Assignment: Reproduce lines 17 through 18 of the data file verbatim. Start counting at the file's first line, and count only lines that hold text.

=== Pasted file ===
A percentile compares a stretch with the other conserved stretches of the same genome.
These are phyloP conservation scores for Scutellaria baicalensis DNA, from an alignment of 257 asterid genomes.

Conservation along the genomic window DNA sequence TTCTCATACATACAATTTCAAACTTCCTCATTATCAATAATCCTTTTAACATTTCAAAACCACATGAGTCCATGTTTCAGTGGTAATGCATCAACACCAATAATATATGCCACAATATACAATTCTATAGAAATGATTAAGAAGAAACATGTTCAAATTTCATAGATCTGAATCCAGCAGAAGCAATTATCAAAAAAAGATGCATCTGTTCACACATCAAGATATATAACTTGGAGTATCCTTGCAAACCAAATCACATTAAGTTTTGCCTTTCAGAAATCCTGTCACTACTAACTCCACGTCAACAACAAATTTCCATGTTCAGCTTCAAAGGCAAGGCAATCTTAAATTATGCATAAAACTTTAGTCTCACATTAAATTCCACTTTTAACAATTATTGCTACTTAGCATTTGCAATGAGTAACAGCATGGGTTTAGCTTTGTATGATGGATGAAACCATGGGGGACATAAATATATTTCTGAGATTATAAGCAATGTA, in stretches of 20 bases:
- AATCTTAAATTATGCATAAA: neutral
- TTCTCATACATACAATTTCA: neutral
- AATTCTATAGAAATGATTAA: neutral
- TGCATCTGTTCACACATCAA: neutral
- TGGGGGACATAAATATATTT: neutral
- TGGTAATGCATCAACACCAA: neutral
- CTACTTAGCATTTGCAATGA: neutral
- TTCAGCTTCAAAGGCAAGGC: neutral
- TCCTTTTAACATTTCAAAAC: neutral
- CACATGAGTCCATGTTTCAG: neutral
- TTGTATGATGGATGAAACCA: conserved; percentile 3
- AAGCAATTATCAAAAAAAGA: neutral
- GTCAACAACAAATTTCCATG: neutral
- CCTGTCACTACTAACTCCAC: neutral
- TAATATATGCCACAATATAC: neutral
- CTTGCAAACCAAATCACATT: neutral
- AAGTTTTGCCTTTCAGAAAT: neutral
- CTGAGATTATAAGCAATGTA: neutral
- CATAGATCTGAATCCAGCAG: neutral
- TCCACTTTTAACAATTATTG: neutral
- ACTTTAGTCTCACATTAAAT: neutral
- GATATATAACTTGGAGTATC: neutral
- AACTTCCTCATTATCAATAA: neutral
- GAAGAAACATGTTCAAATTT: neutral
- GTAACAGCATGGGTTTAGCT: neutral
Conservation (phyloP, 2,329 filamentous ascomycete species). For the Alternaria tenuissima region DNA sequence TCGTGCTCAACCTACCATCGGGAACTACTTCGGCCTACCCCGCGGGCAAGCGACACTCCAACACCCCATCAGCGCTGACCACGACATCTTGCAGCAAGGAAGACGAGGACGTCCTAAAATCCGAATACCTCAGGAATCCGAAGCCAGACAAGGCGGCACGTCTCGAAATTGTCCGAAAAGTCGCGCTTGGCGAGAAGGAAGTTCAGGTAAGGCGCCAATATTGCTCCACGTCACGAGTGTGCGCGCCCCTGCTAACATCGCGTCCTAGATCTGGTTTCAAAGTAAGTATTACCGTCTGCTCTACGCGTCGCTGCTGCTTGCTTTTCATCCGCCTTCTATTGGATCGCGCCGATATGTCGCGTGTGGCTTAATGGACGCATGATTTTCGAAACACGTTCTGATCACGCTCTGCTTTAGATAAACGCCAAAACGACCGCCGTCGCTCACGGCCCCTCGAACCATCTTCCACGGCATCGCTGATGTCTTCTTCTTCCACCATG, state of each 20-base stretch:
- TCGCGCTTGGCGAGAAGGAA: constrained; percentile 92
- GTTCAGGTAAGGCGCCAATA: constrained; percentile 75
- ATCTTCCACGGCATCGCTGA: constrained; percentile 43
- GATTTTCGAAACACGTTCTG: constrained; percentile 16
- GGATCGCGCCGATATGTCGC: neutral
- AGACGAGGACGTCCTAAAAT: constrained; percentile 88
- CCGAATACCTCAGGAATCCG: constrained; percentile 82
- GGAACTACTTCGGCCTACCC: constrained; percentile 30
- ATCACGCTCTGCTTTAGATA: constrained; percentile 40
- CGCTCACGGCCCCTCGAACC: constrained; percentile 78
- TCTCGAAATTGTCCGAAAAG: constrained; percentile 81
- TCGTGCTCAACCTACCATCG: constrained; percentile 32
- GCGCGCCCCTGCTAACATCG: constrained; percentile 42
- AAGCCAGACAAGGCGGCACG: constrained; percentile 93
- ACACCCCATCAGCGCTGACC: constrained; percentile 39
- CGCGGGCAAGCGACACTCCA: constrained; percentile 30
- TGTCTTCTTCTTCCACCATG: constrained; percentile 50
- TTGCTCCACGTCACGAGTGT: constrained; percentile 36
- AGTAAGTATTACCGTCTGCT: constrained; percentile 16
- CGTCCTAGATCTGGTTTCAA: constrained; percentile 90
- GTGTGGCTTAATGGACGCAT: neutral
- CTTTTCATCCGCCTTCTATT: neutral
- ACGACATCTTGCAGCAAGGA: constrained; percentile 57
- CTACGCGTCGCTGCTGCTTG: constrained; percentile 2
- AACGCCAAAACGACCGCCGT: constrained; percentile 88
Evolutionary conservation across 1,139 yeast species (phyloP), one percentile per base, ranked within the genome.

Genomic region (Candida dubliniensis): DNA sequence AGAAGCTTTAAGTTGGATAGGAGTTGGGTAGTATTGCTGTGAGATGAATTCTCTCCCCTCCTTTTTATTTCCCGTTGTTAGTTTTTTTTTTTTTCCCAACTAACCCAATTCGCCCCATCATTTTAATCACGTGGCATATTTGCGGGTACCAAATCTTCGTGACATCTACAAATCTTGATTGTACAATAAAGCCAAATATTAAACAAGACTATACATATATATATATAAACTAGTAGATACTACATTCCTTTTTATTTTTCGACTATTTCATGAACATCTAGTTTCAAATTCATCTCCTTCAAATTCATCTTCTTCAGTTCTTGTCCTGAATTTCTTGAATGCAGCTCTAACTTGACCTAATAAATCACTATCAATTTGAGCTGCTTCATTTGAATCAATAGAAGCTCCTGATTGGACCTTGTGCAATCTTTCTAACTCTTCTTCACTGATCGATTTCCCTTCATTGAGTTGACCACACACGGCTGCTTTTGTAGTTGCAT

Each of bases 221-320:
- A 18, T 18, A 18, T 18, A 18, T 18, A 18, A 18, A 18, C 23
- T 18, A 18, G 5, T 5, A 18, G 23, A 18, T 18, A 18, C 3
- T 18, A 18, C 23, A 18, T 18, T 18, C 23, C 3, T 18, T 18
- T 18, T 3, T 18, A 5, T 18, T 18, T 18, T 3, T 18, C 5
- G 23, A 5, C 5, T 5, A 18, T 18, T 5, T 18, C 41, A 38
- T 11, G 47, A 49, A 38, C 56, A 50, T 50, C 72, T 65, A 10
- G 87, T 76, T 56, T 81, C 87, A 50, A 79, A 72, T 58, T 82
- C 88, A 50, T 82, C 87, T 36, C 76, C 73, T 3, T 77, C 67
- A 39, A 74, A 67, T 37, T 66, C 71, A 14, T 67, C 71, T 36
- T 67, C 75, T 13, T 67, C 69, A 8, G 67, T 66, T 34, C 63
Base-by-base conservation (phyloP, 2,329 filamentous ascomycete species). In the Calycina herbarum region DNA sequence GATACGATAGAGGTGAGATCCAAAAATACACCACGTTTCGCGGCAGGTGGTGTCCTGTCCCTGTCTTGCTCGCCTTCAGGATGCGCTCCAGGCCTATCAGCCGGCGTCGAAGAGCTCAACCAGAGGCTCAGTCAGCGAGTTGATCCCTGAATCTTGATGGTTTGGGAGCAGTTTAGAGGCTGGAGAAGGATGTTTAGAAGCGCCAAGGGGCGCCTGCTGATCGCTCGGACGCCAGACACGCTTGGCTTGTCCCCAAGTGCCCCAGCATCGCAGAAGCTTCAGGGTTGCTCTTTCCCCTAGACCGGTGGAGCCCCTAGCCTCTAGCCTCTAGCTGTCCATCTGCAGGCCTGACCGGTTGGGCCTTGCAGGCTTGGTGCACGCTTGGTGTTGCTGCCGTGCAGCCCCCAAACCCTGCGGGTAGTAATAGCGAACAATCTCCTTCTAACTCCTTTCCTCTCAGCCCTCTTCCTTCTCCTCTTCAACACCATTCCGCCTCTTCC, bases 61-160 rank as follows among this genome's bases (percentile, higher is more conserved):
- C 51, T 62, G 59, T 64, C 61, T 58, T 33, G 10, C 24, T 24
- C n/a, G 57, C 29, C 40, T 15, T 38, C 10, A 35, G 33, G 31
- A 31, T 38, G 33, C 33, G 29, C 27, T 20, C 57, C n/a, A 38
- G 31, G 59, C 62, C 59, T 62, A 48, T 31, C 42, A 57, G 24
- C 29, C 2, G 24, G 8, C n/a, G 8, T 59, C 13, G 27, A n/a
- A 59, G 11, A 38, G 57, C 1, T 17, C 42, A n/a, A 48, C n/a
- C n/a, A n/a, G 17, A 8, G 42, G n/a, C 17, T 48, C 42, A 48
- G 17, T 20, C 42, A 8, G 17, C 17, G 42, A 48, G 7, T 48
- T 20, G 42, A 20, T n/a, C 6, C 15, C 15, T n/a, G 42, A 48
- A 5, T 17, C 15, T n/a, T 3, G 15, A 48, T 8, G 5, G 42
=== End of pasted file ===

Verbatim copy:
- CCTGTCACTACTAACTCCAC: neutral
- TAATATATGCCACAATATAC: neutral